Friday, August 26, 2011

The Name of the Star, by Maureen Johnson

The Name of the Star (Shades of London)The Name of the Star
by Maureen Johnson
New York: Putnam Juvenile
ARC reviewed; publishing date 9/29/11 
Rory Deveaux is spending her senior year at a posh London boarding school in this supernatural series from Maureen Johnson.  If adapting to a new boarding school and country isn’t hard enough, someone is precisely reinacting all the Jack the Ripper murders, down to the date, time, and method, and modern-day London is hooked.  Sneaking out with her roommate to another dorm, Rory becomes the only witness to have seen and talked to the prime suspect, despite not having been alone at the time.  With a romantic prospect and new friendships on the horizon, the last thing Rory needs is to be seeing people that aren’t there.  Is Rory going crazy?  Who is the modern-day Ripper? And more importantly, is he coming for her next?   Fans of Johnson will not be disappointed.  While there is some drinking in this book (legal in the UK), it is filled with great historical details about the original crimes.  More importantly, it serves as a thoughtful look at modern media sensationalism.  This is an imaginative and fun thriller, best suited for high school aged teens. 

Book Talk Hook:  Read the original facts of the case “On the X of September, 18XX, so and so was brutally murdered etc. On the X of October,  ditto, etc. etc.  The most famous unsolved crime ever was committed and the legend of Jack the Ripper was born.  On the X of September, 2011 , so and so was brutally murdered etc.”  Then give a tiny summary of the book.  The facts of the case really do the selling for you.  Methinks you won’t have to do too much convincing, especially for Johnson fans.

Fact: a bloody mary goes
well with this book if you
are a grownass woman.
            Fact: I carted back  20 pounds of ARCs (ok, you got me, checked a bag) from ALA’s 2011 conference in NOLA.  One that I definitely didn’t check?  Name of the Star.  In fact, it was the first of the giant stack that I cracked into.  I’d be lying if I didn’t say that I was feeling a little smug (especially after learning where the heroine is from – NOLA) about my plans to crack it open at the airport with a Bloody Mary in hand.  Because get it?  Bloody Mary?  Jack the Ripper?  Self high five. Totally apropos.  
     Here’s another fact for you:  Maureen Johnson is straight up fun to read, no matter the scenario or premise.  She somehow writes in a way to make you think, but good luck realizing it until later; you’ll be snickering too hard.  This one?  It might be a departure in that it has a supernatural premise (which I will not spoil, because I hate Uncle Jaime spoilers), but Johnson’s trademark wit sparkles in both the dialog and the deets.  The facts about the actual case are a great addition.  This both grounds the story in the real world and obviously, thanks to the horrific nature of the crimes, gives it a creepy, scary factor.  I seriously kept checking over my shoulders while in my basement doing laundry after reading this, despite by brain being all “SITUATION: IMPLAUSIBLE.” Whatevs.  Serial killers are always creepy.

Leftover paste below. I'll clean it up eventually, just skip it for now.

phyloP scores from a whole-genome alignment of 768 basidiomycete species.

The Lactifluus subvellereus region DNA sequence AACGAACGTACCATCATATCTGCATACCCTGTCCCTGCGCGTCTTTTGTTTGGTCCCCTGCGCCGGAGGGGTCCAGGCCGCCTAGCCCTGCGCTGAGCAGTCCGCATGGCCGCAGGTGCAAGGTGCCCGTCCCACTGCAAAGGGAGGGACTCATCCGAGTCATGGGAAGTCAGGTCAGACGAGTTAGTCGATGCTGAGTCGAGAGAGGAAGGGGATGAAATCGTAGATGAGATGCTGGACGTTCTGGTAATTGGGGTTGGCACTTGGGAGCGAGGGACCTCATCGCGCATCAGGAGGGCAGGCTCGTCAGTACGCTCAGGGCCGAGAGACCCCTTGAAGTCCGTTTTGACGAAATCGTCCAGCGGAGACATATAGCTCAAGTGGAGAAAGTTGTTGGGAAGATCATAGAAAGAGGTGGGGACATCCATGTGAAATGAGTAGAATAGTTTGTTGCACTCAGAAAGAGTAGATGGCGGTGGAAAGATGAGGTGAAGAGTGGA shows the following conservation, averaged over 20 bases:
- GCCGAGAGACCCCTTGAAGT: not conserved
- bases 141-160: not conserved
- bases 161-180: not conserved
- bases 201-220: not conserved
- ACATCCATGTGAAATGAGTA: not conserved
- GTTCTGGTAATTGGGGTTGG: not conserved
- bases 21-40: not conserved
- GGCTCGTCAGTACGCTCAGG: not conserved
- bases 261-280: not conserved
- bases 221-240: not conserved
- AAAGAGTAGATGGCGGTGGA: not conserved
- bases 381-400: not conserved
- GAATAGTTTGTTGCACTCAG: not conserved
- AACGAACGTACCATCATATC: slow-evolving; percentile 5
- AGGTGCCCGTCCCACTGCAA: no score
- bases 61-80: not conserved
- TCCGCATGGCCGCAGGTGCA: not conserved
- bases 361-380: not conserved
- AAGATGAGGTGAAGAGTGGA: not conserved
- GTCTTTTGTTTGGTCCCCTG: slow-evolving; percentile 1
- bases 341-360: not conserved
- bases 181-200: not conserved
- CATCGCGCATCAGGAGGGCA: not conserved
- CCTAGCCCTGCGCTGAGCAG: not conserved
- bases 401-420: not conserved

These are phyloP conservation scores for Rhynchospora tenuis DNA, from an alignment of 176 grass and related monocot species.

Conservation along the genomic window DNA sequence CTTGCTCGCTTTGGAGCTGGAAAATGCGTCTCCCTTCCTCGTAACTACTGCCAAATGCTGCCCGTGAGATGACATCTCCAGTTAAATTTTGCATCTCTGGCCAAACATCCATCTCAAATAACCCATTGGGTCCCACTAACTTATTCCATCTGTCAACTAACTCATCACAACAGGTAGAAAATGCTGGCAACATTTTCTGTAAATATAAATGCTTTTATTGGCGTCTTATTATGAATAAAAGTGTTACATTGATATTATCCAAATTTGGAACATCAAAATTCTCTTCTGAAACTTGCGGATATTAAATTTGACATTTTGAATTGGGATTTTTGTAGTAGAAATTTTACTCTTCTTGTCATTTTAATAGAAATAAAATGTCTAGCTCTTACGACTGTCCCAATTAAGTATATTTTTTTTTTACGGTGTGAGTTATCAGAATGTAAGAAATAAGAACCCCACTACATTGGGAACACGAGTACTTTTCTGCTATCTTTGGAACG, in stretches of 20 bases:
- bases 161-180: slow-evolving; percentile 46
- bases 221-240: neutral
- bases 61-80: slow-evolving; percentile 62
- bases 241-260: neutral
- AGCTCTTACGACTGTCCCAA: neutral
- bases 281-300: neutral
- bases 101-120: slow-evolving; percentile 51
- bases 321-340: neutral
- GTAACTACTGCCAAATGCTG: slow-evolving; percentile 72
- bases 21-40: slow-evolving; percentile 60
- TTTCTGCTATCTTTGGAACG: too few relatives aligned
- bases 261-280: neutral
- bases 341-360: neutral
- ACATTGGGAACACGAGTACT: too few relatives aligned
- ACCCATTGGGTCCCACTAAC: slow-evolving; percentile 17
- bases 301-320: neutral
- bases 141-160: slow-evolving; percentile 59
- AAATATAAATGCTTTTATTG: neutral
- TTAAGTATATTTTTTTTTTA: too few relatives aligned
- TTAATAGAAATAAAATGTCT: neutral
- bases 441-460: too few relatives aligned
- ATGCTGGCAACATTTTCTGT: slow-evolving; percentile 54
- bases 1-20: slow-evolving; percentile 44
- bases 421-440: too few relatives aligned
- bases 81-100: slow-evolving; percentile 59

This is the first book in a series, The Shades of London, and I’m curious as to what will be tackled next!  Bonus points/snaps to MJ for using abandoned subway/train/tube/whatever you call it in your city stops.  Are they not the coolest yet creepiest time capsule places?  I want to go to there!  Preferably in a full body plastic bag  to protect me from mutant underground spiders, clutching three flashlights, and with three burly men, also in possession of many flashlights, to protect me from the mutant tunnel rats and my imagination.  Also, if the legal and completely tame teenage drinking is a deterrent, you may need to get out more.  And/or just watch Skins.  It could be so much worse! My only quibble:  what is with the cover design?  Pleaseohplease say  that the cheese v. scary v. hello, London factor will be reversed in the real version come September.  Because despite being old timey and obviously from London, I’m not a phan of the photoshop rip job (see what I did there, Penguin?).  Irregardless of the dress she wears, you will have a good time if you pick up this lady book!**

**Since writing this in late June and then running out of time to post it before leaving the country for the summer, it appears that Big Ben has been minimized on the cover, and gold curlicues have been added. pleas for a reverse of the cheese v. scary v. hello, London factor were in fact cheese lovers. 

1 comment:

Luxembourg said...

The pace in the story was killing me. At the beginning, I got very intrigued by the concept of the book, then the flow of the events was going slowly for me.
I hated how everything seemed easy to happen or to do in this story.
I hated seeing Rory becoming naïve.
The ending wasn’t good at all. I expected more in it and thought maybe what didn’t please me in the beginning and the middle of the book will do at the end, I was disappointed.
I was disappointed not to find the story horrifying. I was expecting it to scare me to death, unfortunately, it didn’t :(.
Why I went for the audiobook eventually:

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